Its been a long time since I have made a classic Irish Bouzouki, and this I really enjoyed.
Built for a fantastic player and all-round nice guy on the Irish music scene in Bristol. He allowed me a few indulgences, like this rosette. An opportunity to use some of the gnarly grain of this walnut should not be missed.
There are lengthy debates on the best choice of tonewoods for Irish Bouzoukis. From my perspective, in the grand scheme of things, these are still relatively young instruments. So tonal structure is something still to be explored.
I went through the options with the customer and we landed up with: Swiss moon spruce top, European walnut back and sides and Rocklite fingerboard and bridge combo.
Rocklite is a fascinating material to work with and well worth looking into for your next build.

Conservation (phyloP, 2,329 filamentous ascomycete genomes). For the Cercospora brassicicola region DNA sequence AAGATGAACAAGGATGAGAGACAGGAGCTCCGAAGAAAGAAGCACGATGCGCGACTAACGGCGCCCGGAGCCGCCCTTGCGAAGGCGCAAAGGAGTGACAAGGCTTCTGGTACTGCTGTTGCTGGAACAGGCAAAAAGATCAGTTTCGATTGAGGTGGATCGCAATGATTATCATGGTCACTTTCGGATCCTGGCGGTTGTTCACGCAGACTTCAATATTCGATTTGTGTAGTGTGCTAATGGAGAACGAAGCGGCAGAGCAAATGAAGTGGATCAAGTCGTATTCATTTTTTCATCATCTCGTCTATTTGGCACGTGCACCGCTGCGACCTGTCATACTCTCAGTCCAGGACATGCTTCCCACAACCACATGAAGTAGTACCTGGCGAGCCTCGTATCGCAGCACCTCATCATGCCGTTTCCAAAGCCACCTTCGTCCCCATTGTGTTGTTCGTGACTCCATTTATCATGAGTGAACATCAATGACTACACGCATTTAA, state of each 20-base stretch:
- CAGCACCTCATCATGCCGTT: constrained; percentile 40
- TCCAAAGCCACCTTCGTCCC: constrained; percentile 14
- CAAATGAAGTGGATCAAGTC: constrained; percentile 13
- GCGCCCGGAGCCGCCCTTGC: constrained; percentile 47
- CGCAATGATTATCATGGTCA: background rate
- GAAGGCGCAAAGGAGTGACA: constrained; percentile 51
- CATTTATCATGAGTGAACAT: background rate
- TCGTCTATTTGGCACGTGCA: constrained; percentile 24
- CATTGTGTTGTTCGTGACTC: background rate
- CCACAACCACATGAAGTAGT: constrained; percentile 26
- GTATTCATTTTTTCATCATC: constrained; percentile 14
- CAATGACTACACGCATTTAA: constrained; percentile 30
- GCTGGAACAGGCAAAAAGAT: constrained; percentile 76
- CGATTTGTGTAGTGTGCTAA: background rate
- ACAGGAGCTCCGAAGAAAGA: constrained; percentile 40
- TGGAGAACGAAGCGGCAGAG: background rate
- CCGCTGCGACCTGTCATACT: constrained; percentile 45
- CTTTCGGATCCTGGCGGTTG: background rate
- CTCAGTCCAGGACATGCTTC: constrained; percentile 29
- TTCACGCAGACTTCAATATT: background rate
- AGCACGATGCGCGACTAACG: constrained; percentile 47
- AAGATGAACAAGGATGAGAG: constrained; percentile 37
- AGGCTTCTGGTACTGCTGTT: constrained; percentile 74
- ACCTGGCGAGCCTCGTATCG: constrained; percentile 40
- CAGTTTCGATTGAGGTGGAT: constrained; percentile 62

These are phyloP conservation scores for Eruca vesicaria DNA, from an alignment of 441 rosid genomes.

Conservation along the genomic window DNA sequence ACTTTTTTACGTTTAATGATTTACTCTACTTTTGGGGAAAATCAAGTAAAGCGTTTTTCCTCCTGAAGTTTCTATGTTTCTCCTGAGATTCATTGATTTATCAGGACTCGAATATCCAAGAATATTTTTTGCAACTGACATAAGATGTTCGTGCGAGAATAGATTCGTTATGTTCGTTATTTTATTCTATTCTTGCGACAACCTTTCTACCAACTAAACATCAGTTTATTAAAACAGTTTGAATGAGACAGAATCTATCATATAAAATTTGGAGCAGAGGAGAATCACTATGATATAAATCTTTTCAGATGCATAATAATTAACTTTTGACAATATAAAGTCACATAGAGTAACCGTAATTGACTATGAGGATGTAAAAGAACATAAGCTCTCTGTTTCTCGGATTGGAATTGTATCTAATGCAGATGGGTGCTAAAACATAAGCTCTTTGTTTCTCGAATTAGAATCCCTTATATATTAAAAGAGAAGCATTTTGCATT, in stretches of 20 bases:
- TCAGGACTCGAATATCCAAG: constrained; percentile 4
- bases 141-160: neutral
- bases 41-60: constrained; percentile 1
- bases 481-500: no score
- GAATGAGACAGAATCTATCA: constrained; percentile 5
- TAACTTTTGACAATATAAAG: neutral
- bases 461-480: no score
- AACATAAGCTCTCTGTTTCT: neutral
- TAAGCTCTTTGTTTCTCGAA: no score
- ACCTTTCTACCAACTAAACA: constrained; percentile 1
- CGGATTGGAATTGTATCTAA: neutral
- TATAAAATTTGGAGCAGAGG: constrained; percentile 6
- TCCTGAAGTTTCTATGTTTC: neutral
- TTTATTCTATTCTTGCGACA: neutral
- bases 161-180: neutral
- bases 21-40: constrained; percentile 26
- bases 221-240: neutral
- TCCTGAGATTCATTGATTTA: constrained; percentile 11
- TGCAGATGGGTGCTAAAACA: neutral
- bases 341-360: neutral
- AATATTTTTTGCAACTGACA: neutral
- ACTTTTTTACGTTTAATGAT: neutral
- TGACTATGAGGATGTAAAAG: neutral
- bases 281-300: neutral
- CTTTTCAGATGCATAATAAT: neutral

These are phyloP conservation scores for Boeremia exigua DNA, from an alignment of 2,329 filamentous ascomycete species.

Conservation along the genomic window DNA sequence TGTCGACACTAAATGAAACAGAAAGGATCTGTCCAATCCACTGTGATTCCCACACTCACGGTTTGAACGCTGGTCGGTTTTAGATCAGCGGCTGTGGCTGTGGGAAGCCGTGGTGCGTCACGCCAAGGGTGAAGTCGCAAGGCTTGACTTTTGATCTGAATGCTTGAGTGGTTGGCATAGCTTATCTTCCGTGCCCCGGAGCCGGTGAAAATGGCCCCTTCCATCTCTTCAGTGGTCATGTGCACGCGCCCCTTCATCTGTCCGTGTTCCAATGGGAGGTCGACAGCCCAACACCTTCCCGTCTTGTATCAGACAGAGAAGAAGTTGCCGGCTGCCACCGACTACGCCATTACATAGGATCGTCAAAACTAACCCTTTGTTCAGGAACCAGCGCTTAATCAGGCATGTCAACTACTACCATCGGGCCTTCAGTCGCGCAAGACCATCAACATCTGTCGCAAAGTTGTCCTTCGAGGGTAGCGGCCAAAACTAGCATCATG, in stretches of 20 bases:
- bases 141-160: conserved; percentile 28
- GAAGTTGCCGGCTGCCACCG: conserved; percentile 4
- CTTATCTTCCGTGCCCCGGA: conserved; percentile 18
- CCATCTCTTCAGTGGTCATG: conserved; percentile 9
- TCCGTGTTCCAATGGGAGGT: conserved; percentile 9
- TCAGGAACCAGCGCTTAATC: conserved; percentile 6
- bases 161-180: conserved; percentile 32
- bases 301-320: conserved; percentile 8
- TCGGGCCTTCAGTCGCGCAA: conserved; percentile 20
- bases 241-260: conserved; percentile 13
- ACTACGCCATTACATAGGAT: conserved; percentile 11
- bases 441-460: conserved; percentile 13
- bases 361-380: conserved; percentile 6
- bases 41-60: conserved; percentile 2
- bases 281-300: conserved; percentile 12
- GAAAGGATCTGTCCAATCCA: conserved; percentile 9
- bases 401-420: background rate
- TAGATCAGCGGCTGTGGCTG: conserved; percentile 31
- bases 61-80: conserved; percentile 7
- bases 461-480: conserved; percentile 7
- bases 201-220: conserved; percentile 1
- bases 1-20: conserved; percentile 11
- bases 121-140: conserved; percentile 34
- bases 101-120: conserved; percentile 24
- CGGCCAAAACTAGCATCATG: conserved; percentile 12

Here is the Ebano type rocklite on this 25.5″ Irish Bouzouki scale. It can be used as a direct replacement for ebony, and from my perspective at least is the future of environmentally responsible choices for tonewood.
European walnut produces a lovely warm yet crisp tone for this Irish bouzouki. And has some of the best figuring of native hardwood species.
Design features are an important consideration, I like to add a volute. This helps add strength to a notorious weak spot of most steel string instruments.
Some Irish Bouzouki players like to use sliding capos for fast key changes, and in that instant you may prefer to opt for a rear cap on the headstock instead.
However as newer designs like Thalia capos come along they can save the neck a lot of pain from all that scraping/sliding.
This Irish Bouzouki produces a lovely sparkling tone with plenty of grunt at the bottom end. More CBOMS to come soon!